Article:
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Stability Problems of Quintic Mappings in QuasiNormed Spaces
Journal of Inequalities and Applications volume 2010, Article number: 368981 (2010)
Abstract
We investigate the generalized HyersUlamRassias stability problem in quasinormed spaces and then the stability by using a subadditive function for the quintic function such that , for all .
1. Introduction
In 1940 Ulam [1] proposed the problem concerning the stability of group homomorphisms as follows.Letbe a group and letbe a metric group with the metric. Given that, does there exist asuch that if a functionsatisfies the inequalityfor allthen there is a homomorphismwithfor all? In other words, when is it true that a mapping satisfying a functional equation approximately must be close to the solution of the given functional equation ? In 1941, Hyers [2] considered the case of approximately additive mappings under the assumption that and are Banach spaces.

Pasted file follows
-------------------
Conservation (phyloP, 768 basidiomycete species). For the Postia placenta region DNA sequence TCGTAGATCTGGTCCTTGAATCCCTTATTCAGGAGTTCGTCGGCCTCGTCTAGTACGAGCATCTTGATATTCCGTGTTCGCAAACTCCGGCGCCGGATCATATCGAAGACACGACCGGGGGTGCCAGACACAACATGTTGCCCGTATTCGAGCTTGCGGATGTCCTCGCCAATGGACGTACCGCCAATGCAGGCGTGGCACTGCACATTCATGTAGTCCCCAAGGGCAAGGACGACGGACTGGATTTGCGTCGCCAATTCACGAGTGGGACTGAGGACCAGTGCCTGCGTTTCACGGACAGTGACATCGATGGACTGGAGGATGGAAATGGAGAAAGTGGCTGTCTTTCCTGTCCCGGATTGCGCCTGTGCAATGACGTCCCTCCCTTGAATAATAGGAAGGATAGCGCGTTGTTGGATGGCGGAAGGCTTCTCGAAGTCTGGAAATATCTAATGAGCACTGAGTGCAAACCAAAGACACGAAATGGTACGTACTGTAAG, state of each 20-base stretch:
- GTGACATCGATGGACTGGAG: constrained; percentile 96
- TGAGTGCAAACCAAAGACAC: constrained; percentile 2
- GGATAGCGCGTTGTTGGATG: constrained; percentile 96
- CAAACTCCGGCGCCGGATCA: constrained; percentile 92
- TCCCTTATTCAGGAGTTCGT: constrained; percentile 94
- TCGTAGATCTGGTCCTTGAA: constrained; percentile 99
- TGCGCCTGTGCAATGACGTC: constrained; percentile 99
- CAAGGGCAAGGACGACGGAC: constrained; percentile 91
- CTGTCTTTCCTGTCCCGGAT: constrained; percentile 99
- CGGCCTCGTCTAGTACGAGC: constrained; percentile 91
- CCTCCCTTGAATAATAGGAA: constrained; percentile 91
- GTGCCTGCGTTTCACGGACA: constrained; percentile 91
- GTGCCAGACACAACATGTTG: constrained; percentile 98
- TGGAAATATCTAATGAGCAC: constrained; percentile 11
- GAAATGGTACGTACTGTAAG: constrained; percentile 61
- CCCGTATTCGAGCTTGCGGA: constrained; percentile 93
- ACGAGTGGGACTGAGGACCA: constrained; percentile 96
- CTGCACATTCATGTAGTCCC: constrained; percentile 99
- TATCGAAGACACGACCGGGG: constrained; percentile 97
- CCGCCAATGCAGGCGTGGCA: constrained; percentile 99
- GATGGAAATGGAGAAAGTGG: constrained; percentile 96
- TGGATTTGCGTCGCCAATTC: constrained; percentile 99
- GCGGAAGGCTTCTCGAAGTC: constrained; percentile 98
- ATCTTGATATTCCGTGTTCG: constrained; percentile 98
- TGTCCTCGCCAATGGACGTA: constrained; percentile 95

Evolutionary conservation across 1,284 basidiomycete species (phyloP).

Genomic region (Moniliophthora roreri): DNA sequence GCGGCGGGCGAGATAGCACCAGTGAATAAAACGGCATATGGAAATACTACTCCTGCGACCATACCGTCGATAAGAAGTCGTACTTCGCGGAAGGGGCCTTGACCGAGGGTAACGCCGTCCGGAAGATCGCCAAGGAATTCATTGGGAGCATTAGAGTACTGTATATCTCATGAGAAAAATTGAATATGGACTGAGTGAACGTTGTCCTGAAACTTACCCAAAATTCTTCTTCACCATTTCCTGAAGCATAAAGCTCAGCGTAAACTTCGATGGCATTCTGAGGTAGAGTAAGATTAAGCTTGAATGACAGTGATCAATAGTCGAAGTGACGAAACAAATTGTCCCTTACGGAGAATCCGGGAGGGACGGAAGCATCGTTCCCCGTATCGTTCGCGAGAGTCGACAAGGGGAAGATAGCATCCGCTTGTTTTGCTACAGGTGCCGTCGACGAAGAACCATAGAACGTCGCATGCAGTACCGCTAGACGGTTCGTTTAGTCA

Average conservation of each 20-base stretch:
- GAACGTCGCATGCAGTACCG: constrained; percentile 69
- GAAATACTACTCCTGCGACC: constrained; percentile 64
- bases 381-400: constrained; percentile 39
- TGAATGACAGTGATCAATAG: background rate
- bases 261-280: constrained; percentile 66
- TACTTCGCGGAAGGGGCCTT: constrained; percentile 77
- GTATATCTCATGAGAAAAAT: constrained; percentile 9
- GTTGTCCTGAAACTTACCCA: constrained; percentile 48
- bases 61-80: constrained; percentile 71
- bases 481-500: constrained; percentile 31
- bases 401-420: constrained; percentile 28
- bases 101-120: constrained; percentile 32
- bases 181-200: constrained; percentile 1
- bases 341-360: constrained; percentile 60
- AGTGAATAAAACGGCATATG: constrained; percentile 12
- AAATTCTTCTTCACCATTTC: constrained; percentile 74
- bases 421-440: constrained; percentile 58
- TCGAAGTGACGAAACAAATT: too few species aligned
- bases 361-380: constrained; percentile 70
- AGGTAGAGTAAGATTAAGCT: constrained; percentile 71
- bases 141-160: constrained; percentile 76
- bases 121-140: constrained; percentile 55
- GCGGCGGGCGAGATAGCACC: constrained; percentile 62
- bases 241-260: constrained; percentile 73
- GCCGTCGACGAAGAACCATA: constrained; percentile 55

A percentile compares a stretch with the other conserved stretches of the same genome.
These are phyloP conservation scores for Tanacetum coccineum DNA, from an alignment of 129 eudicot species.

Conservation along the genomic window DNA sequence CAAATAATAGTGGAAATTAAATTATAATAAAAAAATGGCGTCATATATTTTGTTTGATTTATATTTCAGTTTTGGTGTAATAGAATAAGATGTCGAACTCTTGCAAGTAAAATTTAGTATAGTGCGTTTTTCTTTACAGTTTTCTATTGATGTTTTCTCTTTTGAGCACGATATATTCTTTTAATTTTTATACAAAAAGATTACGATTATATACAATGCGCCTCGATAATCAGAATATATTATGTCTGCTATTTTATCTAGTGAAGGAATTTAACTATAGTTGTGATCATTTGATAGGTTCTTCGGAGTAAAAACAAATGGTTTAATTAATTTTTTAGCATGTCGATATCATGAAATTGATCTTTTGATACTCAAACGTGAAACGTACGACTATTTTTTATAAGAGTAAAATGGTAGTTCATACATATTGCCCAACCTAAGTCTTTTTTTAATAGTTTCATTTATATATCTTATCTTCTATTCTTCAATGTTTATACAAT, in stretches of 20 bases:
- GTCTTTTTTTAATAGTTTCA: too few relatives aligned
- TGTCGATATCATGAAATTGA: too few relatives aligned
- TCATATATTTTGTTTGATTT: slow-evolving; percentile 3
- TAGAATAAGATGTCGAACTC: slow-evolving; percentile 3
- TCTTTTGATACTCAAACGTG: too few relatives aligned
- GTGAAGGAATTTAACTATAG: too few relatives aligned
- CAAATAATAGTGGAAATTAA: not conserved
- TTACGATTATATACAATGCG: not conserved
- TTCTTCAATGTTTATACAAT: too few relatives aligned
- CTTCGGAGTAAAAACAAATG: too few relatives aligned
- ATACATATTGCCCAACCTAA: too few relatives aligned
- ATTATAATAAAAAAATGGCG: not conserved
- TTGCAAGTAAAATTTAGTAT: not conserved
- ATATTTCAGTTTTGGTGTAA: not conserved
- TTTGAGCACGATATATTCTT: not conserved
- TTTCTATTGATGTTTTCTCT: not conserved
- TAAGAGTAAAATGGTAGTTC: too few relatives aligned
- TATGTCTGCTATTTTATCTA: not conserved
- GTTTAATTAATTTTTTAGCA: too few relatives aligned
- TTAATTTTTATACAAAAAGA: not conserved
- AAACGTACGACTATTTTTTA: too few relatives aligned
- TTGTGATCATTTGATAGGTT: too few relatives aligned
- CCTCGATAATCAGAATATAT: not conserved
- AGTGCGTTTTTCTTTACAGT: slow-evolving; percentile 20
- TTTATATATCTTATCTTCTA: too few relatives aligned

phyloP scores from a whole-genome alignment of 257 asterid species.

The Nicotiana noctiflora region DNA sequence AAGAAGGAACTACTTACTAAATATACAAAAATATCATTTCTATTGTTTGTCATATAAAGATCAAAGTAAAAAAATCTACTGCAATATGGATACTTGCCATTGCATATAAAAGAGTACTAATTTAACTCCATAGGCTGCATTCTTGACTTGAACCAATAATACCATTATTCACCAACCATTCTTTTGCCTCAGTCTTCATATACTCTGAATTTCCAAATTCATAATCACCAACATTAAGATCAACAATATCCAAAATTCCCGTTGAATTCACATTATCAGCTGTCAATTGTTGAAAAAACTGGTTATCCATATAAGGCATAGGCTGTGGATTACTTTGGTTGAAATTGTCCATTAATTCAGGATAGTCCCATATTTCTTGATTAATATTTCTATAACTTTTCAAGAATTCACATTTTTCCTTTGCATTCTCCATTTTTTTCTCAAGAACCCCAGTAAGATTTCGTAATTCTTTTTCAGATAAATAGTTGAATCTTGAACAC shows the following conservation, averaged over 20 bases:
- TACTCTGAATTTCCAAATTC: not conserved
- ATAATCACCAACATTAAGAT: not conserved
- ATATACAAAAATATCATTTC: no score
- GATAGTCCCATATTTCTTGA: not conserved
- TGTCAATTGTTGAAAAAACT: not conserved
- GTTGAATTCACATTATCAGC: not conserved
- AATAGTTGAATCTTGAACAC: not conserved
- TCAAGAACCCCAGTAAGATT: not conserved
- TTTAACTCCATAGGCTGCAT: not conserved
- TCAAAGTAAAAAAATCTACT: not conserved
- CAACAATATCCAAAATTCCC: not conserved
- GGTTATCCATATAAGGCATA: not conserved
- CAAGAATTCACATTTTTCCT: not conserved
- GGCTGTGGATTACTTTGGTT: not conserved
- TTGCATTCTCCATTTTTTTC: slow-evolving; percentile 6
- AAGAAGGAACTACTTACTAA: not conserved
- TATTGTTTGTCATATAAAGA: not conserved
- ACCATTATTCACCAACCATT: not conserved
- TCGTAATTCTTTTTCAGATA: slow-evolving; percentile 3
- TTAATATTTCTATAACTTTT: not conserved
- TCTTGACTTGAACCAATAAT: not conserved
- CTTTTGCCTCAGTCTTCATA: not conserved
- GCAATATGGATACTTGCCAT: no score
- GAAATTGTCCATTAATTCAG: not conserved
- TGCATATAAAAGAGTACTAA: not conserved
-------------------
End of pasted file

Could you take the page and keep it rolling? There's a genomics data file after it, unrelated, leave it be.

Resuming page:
The famous Hyers stability result that appeared in [2] was generalized by Aoki [3] for the stability of the additive mapping involving a sum of powers of norms. In 1978, Th. M. Rassias [4] provided a generalization of Hyers' Theorem for the stability of the linear mapping, which allows the Cauchy difference to be unbounded. This result of Th. M. Rassias lead mathematicians working in stability of functional equations to establish what is known today as HyersUlamRassias stability or CauchyRassias stability as well as to introduce new definitions of stability concepts. During the last three decades, several stability problems of a large variety of functional equations have been extensively studied and generalized by a number of authors [5–14]. In particular, J. M. Rassias [15] introduced the quartic functional equation
It is easy to see that is a solution of (1.1) by virtue of the identity
For this reason, (1.1) is called a quartic functional equation. Also Chung and Sahoo [16] determined the general solution of (1.1) without assuming any regularity conditions on the unknown function. In fact, they proved that the function is a solution of (1.1) if and only if where the function is symmetric and additive in each variable.
Similar to the quartic functional equation, we may define quintic functional equation as follows.
Definition 1.1.
Let be a linear space and let be a real complete linear space. Then a mapping is called quintic if the quintic functional equation
holds for all
Note that the mapping is called quintic because the following algebraic identity
holds for all .